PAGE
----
Who should skip it: Borrowers who aren’t in the military. Also, VA loans are available only for primary residences, so if you need funding for a second home or investment property, you’ll need to look at other options.

Check out our full guide to VA loans.

4. USDA loans

What it is: USDA loans are backed by the US Department of Agriculture and offered by private lenders. They’re designed for low-income borrowers in rural areas, meaning they’re available only in designated areas throughout the U.S. You can check to see if you’d qualify by checking the eligibility site.

What you need: There’s no down payment required for a USDA loan. Though the USDA doesn’t set a minimum credit score, most lenders require at least a fair credit score. To qualify for a USDA loan, you must have a household income that’s no more than 115% of the median household income for your area. Finally, USDA lenders must pay a loan guarantee fee, which is usually passed along to the borrower.

Who it’s good for: Families in rural areas who meet the income and location restrictions.

Who should skip it: Borrowers who don’t meet the location and income requirements or who have sufficient credit to qualify for a conventional loan.

Check out our full guide to USDA loans.

How can I get the best deal on a mortgage? 

A home is the most expensive purchase most of us will make in our lives, and interest can add hundreds of thousands of dollars to that cost. When shopping for a mortgage, it’s important to seek out the best deal possible to help reduce your upfront and ongoing monthly costs.

Here are a few key strategies to help you get the best deal on your mortgage:

  1. Boost your credit score: Your credit score is one of the most important factors lenders use to set mortgage rates. The higher your credit score, the better the rate you’ll qualify for. Increasing your credit score even just a little bit before you buy a home can save you a lot of money in the long run.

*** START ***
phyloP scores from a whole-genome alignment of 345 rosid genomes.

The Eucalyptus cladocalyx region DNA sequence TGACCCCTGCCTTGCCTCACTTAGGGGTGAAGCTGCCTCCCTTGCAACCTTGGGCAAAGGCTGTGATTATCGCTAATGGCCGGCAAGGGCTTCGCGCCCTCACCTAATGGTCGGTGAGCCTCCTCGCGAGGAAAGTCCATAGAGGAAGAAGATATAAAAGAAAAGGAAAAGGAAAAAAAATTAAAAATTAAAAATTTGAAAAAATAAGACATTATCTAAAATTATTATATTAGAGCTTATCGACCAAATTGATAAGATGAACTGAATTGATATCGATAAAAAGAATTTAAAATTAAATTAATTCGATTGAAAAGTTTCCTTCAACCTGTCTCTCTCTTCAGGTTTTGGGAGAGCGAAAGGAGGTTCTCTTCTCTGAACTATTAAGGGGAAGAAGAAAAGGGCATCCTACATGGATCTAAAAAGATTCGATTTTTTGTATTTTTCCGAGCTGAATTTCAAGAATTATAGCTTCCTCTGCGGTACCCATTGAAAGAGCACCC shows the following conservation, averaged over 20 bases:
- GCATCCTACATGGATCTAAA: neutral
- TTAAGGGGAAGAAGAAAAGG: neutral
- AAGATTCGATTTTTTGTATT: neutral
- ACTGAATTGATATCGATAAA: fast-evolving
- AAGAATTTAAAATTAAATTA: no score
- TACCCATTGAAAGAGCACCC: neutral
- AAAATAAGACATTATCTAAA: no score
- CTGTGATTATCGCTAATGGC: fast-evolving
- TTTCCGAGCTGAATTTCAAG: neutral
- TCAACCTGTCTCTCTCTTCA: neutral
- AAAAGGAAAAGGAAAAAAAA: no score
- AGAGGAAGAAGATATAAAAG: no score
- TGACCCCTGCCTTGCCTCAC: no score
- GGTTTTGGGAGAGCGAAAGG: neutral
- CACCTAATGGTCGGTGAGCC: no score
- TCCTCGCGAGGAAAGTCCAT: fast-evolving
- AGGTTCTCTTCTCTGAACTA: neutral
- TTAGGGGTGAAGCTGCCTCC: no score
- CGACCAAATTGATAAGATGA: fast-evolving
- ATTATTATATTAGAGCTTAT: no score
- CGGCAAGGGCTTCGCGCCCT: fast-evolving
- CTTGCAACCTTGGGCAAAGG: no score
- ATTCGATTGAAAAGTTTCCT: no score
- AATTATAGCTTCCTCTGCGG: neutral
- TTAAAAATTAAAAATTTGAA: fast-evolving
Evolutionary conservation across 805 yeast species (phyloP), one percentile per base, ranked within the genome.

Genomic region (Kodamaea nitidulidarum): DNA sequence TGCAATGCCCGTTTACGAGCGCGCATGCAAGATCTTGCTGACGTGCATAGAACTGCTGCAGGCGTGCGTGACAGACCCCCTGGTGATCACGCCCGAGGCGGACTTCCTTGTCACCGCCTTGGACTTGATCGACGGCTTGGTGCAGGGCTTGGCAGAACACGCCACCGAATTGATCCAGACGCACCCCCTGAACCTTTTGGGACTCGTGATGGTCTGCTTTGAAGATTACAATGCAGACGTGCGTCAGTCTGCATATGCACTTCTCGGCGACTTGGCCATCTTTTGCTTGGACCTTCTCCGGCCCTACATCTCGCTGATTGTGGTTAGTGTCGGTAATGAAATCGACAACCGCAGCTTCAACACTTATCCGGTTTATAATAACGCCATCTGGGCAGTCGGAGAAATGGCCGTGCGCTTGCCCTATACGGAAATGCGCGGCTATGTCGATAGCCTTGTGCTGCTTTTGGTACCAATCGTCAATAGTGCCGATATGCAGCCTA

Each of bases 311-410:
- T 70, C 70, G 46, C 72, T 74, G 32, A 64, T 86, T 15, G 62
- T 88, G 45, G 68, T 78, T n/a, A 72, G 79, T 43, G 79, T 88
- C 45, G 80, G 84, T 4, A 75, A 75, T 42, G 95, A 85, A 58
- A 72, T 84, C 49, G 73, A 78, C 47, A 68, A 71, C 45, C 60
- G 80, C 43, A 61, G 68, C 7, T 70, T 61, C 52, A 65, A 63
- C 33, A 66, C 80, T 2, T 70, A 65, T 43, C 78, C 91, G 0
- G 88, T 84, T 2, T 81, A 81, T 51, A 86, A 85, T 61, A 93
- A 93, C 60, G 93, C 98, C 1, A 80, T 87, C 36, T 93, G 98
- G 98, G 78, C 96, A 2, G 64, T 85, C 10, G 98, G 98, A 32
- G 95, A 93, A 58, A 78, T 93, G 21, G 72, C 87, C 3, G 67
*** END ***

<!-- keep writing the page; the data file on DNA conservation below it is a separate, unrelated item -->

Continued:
2. Increase your down payment: Lenders often offer lower interest rates to borrowers who make larger down payments. Because you have more skin in the game, a lender will likely see you as a lower risk. Additionally, a larger down payment lowers your monthly payment since you have a smaller loan to repay.
  3. Pay mortgage points: Mortgage discount points are a tool lenders offer to help you lower your mortgage rate. You pay a lump sum upfront when you get your loan and in exchange, your lender will lower your rate.
  4. Lower your DTI: Your DTI, or debt-to-income ratio, represents the portion of your gross income you pay toward debt each month. Most mortgages have a maximum DTI. Not only can a lower DTI help you qualify for a loan, but it can also help you qualify for a lower interest rate.
  5. Shorten your loan term: Lenders generally offer lower interest rates on shorter loan terms. Though not everyone can choose a shorter loan term because of the significant increase in monthly payments, doing so will save you money on interest throughout your loan.
  6. Compare lenders: When applying for a mortgage, don’t just get one from the first lender you speak to. Instead, shop around and get rate quotes from multiple lenders to compare offers and choose the lender that offers you the best deal.
  7. Research buyer assistance: There are plenty of assistance programs for both first-time and repeat homebuyers, which can help you pay for your down payment, closing costs and more.